The first snake egg I ever incubated was one I found lying oddly exposed on the forest floor in Tikal National Park, Guatemala. On a lark I whirl-packed it in a bit of loose dirt and carried it back to camp in my shirt pocket after hiking around with it for a couple of hours, then set it up with whatever materials I could find at hand. That turned out to be a small glass jar half-filled with sawdust (mahogany, no less!) that I obtained from the park's carpenter and covered with a bit of mosquito netting held on by a rubber band. I couldn't do anything about temperature, so I just set it somewhere that I would naturally see it often and could tell if/when it turned bad and so throw it away before it stunk: on the floor beside the toilet in the shack the park was then letting us use (the shack was so dilapidated that we actually set up our tent inside it under its best remaining piece of roof and lived in the tent). For moisture I occasionally (rarely, really) trickled a bit of water through the top into the sawdust beside the egg, based on how the half-buried egg looked to my inexperienced eye. I really didn't expect success, but several weeks later the egg hatched into the cutest little Coniophanes imperialis you ever saw! :D

So I too tend to think snake eggs are a lot tougher/can handle a lot more environmental variation than we generally give them credit for... ;)

Gerry

User avatar
Kelly Mc
Posts: 4188
Joined: October 18th, 2011, 12:03 pm
Location: San Francisco, California

Re: Lampropeltis Breeders ?????'s

Post by Kelly Mc » June 16th, 2012, 6:56 am

gbin wrote:
Scott Waters wrote:I started incubating at "room temperature" a few years ago. As I get older I tend to get away from the rigid protocols we are told to follow. I think "stressing" is actually a good thing. Make em' fight a bit, like in the wild. So I set colubrid eggs on a counter in a non-air conditioned room or in my garage...

The first snake egg I ever incubated was one I found lying oddly exposed on the forest floor in Tikal National Park, Guatemala. On a lark I whirl-packed it in a bit of loose dirt and carried it back to camp in my shirt pocket after hiking around with it for a couple of hours, then set it up with whatever materials I could find at hand. That turned out to be a small glass jar half-filled with sawdust (mahogany, no less!) that I obtained from the park's carpenter and covered with a bit of mosquito netting held on by a rubber band. I couldn't do anything about temperature, so I just set it somewhere that I would naturally see it often and could tell if/when it turned bad and so throw it away before it stunk: on the floor beside the toilet in the shack the park was then letting us use (the shack was so dilapidated that we actually set up our tent inside it under its best remaining piece of roof and lived in the tent). For moisture I occasionally (rarely, really) trickled a bit of water through the top into the sawdust beside the egg, based on how the half-buried egg looked to my inexperienced eye. I really didn't expect success, but several weeks later the egg hatched into the cutest little Coniophanes imperialis you ever saw! :D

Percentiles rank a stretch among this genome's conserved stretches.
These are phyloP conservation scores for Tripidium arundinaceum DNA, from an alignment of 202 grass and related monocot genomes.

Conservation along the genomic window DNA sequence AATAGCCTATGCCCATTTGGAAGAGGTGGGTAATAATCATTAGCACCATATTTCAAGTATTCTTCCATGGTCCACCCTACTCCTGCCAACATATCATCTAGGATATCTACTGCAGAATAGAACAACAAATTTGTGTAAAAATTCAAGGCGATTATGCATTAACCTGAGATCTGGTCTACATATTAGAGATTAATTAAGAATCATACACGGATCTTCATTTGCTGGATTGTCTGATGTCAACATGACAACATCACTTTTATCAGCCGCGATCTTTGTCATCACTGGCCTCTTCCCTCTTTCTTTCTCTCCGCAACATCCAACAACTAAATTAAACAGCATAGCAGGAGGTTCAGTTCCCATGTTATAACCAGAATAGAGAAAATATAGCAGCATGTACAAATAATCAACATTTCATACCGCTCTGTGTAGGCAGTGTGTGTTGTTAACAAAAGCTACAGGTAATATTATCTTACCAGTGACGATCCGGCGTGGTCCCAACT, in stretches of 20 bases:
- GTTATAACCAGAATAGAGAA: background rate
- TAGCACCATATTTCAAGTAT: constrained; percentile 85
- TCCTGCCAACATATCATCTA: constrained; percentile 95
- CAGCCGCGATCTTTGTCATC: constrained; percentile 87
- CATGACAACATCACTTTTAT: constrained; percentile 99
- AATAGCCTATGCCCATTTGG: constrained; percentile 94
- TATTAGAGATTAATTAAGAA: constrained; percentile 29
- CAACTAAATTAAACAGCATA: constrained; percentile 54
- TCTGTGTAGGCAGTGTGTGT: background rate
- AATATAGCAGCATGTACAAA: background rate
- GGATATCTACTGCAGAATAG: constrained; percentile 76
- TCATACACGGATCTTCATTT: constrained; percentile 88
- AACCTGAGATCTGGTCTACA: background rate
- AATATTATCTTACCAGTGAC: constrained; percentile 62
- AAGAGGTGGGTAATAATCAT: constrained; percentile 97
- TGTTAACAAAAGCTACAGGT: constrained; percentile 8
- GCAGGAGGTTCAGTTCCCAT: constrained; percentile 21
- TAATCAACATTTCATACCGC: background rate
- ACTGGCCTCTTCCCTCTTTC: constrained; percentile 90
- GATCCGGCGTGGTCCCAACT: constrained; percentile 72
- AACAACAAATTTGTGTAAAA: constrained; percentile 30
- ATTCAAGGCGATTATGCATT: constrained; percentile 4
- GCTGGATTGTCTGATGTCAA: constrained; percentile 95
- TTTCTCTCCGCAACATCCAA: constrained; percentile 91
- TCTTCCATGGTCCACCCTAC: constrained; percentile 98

So I too tend to think snake eggs are a lot tougher/can handle a lot more environmental variation than we generally give them credit for... ;)

Gerry


Cool first egg story Gerry :thumb:
My first egg was a starling that i found but my first reptile egg was a foundling too - it was in the bag that some ribbon snakes had arrived in, so it was a mystery what all could have passed through the cloth bag.

I put it in moist aspen bedding in a deli cup and a couple months later a very exotically marked, adorable sky blue gecko appeared - It was a Standings Day Gecko!! Her name was Lisa and she lived free range in the reptile room.


Yes *The Egg* is full of mystery and surprise . . its resiliency and toughness has a kind of epic legacy.

User avatar
Scott Waters
Site Admin
Posts: 679
Joined: June 7th, 2010, 3:08 am
Contact:

Re: Lampropeltis Breeders ?????'s

Post by Scott Waters » June 17th, 2012, 12:01 pm

Aweseome......

gbin wrote:
Scott Waters wrote:I started incubating at "room temperature" a few years ago. As I get older I tend to get away from the rigid protocols we are told to follow. I think "stressing" is actually a good thing. Make em' fight a bit, like in the wild. So I set colubrid eggs on a counter in a non-air conditioned room or in my garage...

The first snake egg I ever incubated was one I found lying oddly exposed on the forest floor in Tikal National Park, Guatemala. On a lark I whirl-packed it in a bit of loose dirt and carried it back to camp in my shirt pocket after hiking around with it for a couple of hours, then set it up with whatever materials I could find at hand. That turned out to be a small glass jar half-filled with sawdust (mahogany, no less!) that I obtained from the park's carpenter and covered with a bit of mosquito netting held on by a rubber band. I couldn't do anything about temperature, so I just set it somewhere that I would naturally see it often and could tell if/when it turned bad and so throw it away before it stunk: on the floor beside the toilet in the shack the park was then letting us use (the shack was so dilapidated that we actually set up our tent inside it under its best remaining piece of roof and lived in the tent). For moisture I occasionally (rarely, really) trickled a bit of water through the top into the sawdust beside the egg, based on how the half-buried egg looked to my inexperienced eye. I really didn't expect success, but several weeks later the egg hatched into the cutest little Coniophanes imperialis you ever saw! :D